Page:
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Sam Hutchinson opens up about his injury, recovery, and what Chelsea may have learned from him

Paul Thomas

Sam Hutchinson, born and bred to be True Blue, may have played for Chelsea only six times, with another 64 appearances at the U18 and U21 levels combined (over half of those coming before 2007), but he's still very much a Chelsea hero.  His comeback from an injury-forced early retirement is a story well known amongst the fanbase, who showed their appreciation with a standing ovation when Hutchinson came on as a substitute for Jose Bosingwa on April 29, 2012.

"It was fantastic, so special.  I was in the moment but I know my family, especially my dad Eddie, who has been to every game, were ecstatic. I could have played before then but it had been such a strange season with Andre Villas-Boas going then Roberto Di Matteo coming in."

Through a few loans, including one to Vitesse with a view to work mostly on rehabilitation and fitness, he looks to have managed to carve out a future after all in football.  Against all the odds, against all the pain and bouts of depression, he's ready to shine in the Championship after re-joining Sheffield Wednesday, this time permanently, earlier this summer.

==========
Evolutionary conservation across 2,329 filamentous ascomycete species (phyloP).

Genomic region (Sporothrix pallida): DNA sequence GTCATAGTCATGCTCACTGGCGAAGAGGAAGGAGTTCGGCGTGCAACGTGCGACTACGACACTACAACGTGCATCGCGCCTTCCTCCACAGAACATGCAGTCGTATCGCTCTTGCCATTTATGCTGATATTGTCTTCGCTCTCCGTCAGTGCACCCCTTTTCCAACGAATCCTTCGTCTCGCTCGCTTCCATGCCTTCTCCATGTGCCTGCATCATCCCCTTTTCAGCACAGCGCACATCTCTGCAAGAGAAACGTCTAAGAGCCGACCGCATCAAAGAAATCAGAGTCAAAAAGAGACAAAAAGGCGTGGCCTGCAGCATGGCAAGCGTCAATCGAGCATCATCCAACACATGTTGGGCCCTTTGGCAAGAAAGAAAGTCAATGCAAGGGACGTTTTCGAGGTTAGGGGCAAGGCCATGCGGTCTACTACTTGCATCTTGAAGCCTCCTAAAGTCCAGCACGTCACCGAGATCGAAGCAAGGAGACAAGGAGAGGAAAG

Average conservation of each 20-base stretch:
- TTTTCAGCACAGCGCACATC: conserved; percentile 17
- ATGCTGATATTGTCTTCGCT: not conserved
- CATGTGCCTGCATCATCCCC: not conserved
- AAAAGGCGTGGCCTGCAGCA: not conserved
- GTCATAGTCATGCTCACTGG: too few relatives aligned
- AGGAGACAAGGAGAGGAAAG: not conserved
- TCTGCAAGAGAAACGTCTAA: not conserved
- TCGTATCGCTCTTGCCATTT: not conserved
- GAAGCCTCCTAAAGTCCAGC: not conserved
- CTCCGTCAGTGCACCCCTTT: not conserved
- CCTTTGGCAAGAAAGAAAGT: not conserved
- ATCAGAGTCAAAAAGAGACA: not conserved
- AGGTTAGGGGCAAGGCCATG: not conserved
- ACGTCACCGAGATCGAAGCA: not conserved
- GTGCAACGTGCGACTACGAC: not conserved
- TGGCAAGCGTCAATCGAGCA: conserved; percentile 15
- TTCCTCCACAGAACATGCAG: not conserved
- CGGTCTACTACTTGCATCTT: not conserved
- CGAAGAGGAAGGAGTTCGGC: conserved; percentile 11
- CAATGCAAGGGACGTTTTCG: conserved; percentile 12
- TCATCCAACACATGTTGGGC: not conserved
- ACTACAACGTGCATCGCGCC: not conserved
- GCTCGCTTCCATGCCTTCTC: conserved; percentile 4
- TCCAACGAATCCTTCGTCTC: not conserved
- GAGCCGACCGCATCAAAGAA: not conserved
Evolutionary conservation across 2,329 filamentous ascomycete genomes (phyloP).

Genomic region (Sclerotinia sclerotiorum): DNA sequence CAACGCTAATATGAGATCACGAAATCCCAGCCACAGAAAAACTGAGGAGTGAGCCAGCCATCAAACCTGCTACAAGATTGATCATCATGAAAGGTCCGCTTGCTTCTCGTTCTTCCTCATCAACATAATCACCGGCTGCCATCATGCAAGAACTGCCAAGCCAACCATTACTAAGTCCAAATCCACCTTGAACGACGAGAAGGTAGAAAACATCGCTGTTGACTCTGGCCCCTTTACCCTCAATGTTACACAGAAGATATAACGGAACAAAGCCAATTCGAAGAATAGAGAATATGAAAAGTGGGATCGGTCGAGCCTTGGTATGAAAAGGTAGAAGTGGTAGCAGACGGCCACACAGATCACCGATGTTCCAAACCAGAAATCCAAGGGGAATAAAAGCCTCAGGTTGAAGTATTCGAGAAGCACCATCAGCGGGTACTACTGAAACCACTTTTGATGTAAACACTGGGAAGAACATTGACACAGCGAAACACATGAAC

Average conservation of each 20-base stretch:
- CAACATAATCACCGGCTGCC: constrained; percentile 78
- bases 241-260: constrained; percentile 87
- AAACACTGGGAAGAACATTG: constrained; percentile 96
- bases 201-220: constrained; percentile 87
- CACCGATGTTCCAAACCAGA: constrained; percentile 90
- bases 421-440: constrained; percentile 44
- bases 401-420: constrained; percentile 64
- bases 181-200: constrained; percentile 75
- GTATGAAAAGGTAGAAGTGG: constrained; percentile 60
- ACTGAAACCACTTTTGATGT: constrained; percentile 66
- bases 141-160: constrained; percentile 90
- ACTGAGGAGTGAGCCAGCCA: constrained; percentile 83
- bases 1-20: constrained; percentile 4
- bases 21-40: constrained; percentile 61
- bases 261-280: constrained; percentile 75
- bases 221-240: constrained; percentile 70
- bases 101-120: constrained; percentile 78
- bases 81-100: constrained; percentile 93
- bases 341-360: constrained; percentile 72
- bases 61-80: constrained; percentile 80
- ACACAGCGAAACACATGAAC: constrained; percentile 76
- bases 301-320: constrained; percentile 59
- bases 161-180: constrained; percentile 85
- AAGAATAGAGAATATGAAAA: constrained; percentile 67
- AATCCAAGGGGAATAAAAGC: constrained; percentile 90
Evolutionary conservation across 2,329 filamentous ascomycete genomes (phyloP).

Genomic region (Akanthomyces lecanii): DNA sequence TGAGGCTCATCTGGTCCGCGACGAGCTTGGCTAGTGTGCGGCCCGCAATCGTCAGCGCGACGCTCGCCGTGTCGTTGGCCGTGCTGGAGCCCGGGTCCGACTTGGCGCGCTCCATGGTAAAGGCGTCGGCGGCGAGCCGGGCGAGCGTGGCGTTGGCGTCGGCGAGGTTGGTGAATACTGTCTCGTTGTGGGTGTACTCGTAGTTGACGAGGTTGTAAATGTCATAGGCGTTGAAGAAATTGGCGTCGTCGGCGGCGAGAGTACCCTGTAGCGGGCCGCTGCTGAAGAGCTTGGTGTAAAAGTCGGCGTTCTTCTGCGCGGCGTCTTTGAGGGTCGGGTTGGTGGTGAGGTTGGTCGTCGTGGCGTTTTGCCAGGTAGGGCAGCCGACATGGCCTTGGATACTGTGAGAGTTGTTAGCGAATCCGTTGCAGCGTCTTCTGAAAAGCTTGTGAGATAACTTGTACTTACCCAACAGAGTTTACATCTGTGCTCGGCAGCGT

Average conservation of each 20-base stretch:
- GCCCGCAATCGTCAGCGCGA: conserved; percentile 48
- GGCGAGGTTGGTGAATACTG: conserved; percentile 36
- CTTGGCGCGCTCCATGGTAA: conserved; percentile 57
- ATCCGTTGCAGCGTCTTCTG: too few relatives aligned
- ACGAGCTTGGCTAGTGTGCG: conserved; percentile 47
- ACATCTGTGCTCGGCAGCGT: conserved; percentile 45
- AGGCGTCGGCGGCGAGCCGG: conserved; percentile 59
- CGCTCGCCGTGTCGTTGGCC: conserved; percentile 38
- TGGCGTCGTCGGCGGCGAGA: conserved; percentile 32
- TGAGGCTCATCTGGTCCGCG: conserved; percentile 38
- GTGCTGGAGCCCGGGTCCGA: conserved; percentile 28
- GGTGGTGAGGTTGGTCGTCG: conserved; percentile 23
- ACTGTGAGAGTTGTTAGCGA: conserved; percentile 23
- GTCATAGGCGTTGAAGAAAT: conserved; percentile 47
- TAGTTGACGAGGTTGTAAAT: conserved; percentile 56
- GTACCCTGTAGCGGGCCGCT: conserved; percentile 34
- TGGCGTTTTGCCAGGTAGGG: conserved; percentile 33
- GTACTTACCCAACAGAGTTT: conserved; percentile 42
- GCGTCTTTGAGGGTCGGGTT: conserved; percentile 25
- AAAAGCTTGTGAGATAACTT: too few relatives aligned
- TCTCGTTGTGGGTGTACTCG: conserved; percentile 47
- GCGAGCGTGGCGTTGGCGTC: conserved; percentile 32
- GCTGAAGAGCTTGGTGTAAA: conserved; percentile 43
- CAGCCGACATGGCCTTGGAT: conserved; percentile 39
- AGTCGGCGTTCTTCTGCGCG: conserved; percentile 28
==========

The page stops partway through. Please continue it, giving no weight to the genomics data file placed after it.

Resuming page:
"Then the dust settled [after early retirement in 2010] and it hit me. Everything I'd been programmed to do since I was seven had gone. My dream was shattered."

"I fell into some really dark times. My family tried to speak to me, John Terry and Ashley Cole would ask how I was doing but I didn't want to let anyone in. The only one that could calm me down was Jennifer, my girlfriend. I was struggling to sleep and ended up talking to people for advice."

Hutch credits Chelsea for keeping him busy, offering him part-time coaching and Chelsea TV punditry opportunities.  Beyond Terry and A.Cole, he specifically mentions Ryan Bertrand, academy director Neil Bath, and the medical staff (including Dr. English and Dr. Carneiro) for never losing their faith in him.

"Chelsea were brilliant to me. I enjoyed helping the kids coming through, people like Todd Kane, and giving them advice. I never wanted to go into coaching but I felt the advice wasn't always there for everyone."

His comeback was helped by Olympic sprinter and football training consultant Darren Campbell as well.  Fortunately, Sam's body had recovered enough to accept the new training.

"Darren Campbell the Olympic sprinter had been in doing sessions with Andriy Shevchenko and they suggested I try working with him to see how I coped. It all just clicked into place. As soon as I put my boots on again it just felt right and there wasn't much pain."

"As a kid you don't say ''no'' if someone asks you to play but, looking back, I was doing too much and it took its toll on my body.  I think Chelsea learned from me and if my experience helps protect others then I'm happy to have made the sacrifice."

Armed with relative youth (still just 25), full health, and a special training regiment, Hutchinson will be looking to inspire and help guide his new team to greater heights than last season's 16th place.

(All quotes from the story in the Daily Mail.)

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